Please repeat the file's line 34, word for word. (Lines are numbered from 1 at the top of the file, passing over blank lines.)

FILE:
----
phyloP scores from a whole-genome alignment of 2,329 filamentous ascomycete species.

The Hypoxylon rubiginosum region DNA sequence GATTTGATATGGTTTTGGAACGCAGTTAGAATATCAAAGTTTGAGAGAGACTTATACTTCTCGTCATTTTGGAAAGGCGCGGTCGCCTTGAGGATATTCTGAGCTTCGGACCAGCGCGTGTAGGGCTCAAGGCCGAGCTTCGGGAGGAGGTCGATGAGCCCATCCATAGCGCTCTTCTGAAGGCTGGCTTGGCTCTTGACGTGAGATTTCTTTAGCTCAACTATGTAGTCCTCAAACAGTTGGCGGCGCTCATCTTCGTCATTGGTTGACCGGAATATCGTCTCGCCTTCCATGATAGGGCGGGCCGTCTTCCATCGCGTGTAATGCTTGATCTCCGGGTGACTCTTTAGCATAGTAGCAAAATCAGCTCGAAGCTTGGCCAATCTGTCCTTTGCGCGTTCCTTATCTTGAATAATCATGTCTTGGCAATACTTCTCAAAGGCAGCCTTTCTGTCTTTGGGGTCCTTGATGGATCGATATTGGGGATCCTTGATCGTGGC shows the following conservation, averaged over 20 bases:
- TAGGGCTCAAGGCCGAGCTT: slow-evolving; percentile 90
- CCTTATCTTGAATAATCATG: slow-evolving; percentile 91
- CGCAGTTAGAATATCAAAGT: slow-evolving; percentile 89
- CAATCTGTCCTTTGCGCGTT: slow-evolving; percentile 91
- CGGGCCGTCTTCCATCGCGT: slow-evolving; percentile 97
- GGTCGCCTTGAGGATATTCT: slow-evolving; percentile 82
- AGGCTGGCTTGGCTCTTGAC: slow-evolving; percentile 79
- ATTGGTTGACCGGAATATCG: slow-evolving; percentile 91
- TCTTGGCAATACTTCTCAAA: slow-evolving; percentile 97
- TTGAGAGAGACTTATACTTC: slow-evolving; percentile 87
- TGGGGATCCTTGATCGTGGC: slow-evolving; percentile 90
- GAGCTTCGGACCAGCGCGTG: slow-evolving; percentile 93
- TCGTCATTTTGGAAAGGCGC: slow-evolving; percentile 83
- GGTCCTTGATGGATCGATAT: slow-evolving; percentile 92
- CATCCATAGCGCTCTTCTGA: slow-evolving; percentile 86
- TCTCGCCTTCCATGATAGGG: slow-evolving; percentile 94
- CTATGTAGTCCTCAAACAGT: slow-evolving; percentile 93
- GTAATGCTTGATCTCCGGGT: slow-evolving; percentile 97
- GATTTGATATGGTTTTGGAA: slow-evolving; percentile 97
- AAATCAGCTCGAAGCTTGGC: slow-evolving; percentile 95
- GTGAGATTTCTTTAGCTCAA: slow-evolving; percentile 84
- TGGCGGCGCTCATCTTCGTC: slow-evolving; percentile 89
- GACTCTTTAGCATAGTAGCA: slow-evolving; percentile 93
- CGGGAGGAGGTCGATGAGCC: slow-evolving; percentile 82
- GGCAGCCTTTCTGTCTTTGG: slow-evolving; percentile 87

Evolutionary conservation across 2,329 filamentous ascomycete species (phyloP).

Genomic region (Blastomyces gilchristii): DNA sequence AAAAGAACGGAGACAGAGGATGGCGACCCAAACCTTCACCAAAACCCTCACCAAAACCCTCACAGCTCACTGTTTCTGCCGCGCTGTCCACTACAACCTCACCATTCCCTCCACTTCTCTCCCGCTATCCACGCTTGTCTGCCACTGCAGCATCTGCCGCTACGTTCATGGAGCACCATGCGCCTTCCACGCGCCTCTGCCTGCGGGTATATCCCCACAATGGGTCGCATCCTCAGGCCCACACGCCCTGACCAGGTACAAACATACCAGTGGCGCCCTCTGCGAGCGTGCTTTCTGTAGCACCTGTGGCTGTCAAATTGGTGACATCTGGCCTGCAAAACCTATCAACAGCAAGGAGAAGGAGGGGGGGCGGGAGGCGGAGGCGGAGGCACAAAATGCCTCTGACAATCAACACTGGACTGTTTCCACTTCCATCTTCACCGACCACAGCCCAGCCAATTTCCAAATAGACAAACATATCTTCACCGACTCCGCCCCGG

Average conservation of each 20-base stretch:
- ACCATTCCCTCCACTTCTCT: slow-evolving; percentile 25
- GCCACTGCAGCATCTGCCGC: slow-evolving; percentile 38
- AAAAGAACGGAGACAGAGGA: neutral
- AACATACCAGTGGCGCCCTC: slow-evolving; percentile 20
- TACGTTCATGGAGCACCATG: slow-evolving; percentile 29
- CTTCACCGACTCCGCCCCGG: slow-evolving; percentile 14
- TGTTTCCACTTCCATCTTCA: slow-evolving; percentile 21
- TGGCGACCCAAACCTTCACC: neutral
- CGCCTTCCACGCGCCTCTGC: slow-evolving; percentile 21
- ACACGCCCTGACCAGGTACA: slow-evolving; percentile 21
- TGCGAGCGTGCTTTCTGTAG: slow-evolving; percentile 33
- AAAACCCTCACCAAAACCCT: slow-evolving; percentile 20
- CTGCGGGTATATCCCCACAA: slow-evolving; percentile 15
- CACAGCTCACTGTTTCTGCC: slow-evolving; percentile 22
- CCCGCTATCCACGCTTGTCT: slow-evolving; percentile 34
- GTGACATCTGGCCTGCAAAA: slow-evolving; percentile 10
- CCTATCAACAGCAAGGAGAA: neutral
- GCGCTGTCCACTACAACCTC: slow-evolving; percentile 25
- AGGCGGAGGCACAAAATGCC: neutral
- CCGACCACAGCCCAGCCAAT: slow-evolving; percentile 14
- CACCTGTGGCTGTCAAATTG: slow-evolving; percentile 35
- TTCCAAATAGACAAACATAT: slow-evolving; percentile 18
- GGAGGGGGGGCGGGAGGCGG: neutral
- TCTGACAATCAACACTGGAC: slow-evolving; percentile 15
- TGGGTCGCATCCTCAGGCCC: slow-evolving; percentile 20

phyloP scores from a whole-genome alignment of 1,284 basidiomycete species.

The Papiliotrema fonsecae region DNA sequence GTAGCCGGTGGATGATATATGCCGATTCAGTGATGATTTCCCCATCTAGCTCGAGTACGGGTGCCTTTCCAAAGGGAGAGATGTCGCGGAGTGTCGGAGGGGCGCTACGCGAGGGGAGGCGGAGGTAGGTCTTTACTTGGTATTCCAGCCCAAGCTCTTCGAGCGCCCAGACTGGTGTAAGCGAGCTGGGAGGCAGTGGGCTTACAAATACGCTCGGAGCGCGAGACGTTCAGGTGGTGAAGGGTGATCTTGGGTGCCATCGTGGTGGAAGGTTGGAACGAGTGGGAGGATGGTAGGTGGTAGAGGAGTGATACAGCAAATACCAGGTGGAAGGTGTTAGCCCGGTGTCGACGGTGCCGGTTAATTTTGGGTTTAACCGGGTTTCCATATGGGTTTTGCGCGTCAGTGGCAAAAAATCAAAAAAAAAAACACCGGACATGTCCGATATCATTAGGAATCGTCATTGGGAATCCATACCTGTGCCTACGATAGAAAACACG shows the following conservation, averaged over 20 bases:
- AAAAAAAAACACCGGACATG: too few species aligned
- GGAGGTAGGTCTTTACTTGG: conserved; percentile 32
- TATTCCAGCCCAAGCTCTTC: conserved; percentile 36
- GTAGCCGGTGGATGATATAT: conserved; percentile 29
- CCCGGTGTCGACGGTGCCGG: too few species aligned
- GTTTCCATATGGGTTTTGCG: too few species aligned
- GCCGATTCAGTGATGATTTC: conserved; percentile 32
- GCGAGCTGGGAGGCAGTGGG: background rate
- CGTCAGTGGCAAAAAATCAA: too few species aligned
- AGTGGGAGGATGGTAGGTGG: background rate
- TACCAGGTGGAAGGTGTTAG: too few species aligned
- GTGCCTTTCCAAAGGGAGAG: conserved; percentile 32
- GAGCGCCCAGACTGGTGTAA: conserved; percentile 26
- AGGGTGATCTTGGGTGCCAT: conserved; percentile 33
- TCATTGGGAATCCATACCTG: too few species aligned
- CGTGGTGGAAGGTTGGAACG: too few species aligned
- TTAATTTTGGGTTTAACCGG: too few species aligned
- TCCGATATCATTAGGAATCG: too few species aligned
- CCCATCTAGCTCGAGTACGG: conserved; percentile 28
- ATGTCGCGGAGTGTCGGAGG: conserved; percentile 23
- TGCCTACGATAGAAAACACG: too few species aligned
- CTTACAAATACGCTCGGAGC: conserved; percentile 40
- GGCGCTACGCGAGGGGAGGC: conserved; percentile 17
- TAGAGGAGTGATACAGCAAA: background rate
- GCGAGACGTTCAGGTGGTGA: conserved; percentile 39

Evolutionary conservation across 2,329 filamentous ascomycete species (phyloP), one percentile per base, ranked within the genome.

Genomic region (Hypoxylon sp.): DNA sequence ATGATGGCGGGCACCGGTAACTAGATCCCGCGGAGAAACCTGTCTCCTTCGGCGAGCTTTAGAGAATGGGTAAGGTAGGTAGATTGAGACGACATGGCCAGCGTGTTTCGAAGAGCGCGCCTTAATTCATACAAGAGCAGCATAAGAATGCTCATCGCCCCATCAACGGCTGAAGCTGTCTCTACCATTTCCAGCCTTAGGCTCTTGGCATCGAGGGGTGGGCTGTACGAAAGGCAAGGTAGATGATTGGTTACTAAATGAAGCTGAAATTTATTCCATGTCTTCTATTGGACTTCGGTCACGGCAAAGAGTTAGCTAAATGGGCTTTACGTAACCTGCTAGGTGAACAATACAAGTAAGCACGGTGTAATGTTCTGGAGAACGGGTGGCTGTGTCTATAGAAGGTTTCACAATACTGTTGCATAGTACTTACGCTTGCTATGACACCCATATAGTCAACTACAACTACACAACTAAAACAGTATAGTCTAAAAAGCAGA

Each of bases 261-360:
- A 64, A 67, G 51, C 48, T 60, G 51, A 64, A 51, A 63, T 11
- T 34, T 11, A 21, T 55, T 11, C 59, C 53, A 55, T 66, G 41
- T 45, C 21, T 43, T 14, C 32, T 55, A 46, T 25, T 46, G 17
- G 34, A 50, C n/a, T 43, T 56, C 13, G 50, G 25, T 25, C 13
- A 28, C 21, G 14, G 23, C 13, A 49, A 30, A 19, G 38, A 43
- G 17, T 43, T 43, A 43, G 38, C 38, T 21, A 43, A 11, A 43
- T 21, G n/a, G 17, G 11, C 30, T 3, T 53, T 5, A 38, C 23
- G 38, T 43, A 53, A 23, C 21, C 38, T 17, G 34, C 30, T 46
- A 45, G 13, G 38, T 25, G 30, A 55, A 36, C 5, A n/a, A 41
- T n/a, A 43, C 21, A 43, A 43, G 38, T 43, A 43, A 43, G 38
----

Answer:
- AACATACCAGTGGCGCCCTC: slow-evolving; percentile 20